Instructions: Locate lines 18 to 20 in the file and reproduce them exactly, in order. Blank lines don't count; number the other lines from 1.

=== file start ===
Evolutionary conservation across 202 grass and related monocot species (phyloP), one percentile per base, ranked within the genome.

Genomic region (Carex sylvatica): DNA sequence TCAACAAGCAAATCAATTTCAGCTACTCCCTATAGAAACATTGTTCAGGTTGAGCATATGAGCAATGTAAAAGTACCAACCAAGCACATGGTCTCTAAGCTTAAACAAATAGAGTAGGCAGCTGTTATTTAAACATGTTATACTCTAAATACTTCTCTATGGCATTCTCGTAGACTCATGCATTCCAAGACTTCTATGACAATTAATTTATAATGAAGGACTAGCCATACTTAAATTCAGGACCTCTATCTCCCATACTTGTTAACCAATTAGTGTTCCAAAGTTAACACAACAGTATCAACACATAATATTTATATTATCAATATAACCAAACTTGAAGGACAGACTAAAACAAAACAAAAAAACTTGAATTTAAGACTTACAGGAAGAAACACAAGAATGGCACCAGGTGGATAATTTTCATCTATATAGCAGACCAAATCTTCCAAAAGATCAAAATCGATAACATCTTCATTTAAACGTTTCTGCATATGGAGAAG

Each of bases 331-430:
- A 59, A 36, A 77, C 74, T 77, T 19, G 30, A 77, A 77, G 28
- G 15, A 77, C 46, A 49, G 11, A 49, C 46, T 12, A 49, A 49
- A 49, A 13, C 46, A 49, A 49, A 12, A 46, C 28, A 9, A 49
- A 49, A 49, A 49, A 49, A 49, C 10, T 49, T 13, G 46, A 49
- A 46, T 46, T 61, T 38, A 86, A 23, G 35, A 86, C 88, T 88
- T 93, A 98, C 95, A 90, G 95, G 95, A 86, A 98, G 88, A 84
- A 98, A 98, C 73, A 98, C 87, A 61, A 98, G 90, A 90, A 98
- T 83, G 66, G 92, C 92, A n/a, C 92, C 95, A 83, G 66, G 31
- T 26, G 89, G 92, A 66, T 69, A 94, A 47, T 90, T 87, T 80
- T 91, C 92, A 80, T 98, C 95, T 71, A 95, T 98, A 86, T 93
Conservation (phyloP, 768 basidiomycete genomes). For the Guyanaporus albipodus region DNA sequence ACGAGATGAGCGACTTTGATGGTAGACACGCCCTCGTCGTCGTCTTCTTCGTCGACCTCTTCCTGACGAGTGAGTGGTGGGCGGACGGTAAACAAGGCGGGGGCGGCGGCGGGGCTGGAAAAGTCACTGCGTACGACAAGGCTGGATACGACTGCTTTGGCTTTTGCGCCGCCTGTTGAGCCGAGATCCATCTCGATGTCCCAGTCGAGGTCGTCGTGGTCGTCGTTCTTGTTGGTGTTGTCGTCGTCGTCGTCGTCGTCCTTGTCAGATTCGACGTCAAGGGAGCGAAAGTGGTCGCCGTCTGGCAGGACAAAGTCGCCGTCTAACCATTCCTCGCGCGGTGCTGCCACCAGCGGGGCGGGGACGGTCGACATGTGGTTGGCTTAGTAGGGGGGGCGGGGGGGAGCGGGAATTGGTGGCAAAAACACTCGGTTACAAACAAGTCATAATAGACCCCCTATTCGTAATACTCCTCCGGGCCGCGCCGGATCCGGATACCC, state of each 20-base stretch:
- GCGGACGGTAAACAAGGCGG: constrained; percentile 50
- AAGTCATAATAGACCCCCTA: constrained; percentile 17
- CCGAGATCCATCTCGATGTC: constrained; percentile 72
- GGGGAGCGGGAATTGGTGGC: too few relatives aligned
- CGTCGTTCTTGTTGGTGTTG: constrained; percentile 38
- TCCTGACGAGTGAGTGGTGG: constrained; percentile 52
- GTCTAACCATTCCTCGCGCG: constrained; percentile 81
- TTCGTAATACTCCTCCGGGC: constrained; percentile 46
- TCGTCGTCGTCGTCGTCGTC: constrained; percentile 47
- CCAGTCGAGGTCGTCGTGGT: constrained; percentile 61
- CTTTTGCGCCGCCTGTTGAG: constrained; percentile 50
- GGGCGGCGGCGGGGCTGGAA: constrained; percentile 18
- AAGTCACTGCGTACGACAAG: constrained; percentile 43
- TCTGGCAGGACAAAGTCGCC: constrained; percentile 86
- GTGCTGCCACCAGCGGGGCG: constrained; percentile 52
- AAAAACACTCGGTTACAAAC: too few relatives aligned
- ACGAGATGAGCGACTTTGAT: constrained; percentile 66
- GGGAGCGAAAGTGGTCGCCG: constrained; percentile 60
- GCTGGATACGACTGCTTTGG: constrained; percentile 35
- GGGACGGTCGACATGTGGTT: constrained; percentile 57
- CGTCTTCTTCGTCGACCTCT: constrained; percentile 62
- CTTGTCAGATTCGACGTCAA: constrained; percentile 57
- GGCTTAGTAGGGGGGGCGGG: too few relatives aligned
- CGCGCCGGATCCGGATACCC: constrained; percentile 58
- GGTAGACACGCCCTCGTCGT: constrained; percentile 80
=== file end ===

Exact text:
- GGGGAGCGGGAATTGGTGGC: too few relatives aligned
- CGTCGTTCTTGTTGGTGTTG: constrained; percentile 38
- TCCTGACGAGTGAGTGGTGG: constrained; percentile 52